Monday, 14 September 2020

It's a 2020 Kind of Day.

 Apparently 2020 has become an adjective. I know it kinda already was. You know, perfect vision and all that, but now it has a whole new meaning. I’m not going to try and define it for you, I’ll let the lexicographers do that for me when they add it to next years updated edition of the dictionary. But I have to say it. The old meaning has now joined the archaic words of the old century and a new meaning for the word/phrase is emerging. 

Photo by Markus Spiske on Unsplash

Have you ever read the dictionary from start to finish? I know two people who have accomplished this, though I’m starting to wonder which version they read. Have they kept up with the new additions?

Over 2000 words, senses and subentries were added to the Oxford English Dictionary in 2018 and over 650 in 2019. Some of these blow your mind - xoxo, Jedi mind trick? I mean, seriously? Come on. Jedi mind trick is now in the english dictionary? Just take a moment to think about how language is changing. People are always creating new ways of how to communicate to each other; they want to use new words and phrases to express themselves in a unique way.


I just read an article about two AI robots creating their own language to communicate to each other without any influence from its creators. That’s astounding and relatively frightening, but that’s also a very big hole I don’t want to fall into discussing right now, lol.


So, how has the evolution of language affected the way we write? If you’ve read the likes of Jane Austin, J. R. R. Tolkien or even C. S. Lewis, the language they used is distinct to their time period. They were true storytellers, rarely showing the story and each having a unique, but similar melody and tone to the structure of their sentences. They breathed intelligence and depth into each page.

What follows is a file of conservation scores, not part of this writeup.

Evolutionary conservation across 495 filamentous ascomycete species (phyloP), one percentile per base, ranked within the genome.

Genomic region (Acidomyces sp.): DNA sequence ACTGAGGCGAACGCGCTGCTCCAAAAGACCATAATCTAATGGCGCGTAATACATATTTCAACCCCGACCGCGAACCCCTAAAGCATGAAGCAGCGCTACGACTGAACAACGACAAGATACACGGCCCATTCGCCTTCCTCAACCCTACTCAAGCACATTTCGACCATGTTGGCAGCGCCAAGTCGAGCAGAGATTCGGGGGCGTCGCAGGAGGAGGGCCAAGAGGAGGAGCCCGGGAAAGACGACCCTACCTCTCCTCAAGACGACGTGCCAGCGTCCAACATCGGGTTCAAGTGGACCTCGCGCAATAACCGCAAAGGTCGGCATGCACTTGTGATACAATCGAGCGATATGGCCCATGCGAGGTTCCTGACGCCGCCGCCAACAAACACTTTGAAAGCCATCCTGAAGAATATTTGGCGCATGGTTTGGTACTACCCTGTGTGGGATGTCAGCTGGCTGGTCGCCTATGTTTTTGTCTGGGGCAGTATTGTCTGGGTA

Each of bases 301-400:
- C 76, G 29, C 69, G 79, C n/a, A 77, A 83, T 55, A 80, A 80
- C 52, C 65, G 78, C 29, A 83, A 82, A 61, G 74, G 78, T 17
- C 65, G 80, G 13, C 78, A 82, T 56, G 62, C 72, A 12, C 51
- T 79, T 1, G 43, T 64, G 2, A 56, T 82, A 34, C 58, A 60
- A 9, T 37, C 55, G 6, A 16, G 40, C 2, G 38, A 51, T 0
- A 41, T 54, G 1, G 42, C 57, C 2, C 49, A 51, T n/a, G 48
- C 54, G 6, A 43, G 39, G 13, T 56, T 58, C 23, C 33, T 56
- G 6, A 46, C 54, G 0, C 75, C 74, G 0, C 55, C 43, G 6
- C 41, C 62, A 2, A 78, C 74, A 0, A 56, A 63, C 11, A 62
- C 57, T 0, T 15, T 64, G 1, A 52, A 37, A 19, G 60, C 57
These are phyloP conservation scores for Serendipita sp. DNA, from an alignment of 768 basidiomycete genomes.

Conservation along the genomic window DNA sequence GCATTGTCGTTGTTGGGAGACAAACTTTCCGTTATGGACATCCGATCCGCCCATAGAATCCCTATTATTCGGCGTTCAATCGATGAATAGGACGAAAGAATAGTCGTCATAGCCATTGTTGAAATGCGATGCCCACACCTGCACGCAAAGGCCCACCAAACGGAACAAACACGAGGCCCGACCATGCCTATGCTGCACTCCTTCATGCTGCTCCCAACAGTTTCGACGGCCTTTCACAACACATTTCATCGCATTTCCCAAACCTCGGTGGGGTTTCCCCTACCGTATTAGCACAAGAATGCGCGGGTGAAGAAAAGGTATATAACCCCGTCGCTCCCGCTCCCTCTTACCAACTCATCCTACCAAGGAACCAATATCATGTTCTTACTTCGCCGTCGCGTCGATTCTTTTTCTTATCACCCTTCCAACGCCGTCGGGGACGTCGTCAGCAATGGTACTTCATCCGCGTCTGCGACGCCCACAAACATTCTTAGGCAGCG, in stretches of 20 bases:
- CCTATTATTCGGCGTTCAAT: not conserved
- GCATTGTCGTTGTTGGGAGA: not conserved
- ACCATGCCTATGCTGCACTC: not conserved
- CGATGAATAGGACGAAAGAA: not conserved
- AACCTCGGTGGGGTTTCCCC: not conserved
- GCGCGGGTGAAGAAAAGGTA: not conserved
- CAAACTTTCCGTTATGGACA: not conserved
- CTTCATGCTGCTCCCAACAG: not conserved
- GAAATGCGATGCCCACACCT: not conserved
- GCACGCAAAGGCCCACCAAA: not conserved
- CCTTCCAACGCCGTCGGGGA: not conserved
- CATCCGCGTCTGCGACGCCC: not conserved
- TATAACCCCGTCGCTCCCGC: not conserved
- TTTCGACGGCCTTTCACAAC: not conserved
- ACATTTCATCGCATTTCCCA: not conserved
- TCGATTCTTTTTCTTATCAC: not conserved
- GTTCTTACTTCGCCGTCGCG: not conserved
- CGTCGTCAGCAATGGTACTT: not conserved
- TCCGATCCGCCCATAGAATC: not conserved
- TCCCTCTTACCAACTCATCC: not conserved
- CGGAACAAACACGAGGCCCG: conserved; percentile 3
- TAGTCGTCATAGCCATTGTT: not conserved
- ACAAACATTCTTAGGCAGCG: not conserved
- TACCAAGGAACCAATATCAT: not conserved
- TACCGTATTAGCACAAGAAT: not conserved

As books have become more accessible, the need to cater to all ages has helped drive the use of language and how we apply it to our writing. The words we use in a children’s book are very different to that of adult fiction, which in kind is very different to young adult. Where third person, past tense was the norm, we are now seeing first person, past tense; first person, present tense and even third person, present tense.


If you’re like me, you’ve thought first person, present tense is just too awkward to read or even write, but you have that little niggle to want to experiment and challenge yourself; just to see if you can pull it off and create an incredible story.


With the changes in language, the dialogue of the characters in young adult books has also adjusted and become fluid in its variety. I’ve read of so many authors getting their teenage children to read their manuscripts so the dialogue is up to date with how they communicate to their friends, right down to each word or phrase. Cool or rad are probably so outdated to describe something you think is … well, cool, but without knowing what words kids are using these days, my own young adult stories may be seen as old fashion and not even worth reading. 


I think it’s important for us as writers to be up to date with the new phrases of the 21st Century, especially if we’re writing contemporary fiction, but I think its also as important in young adult fiction as well as fantasy and science fiction so the characters relate to the current generation. But I also love the idea of using those old archaic words that no one uses anymore. You know, the ones that really roll off the tongue like discombobulate, flabbergast, fandangle, magnanimous or superfulous. We really need to bring some of these words back.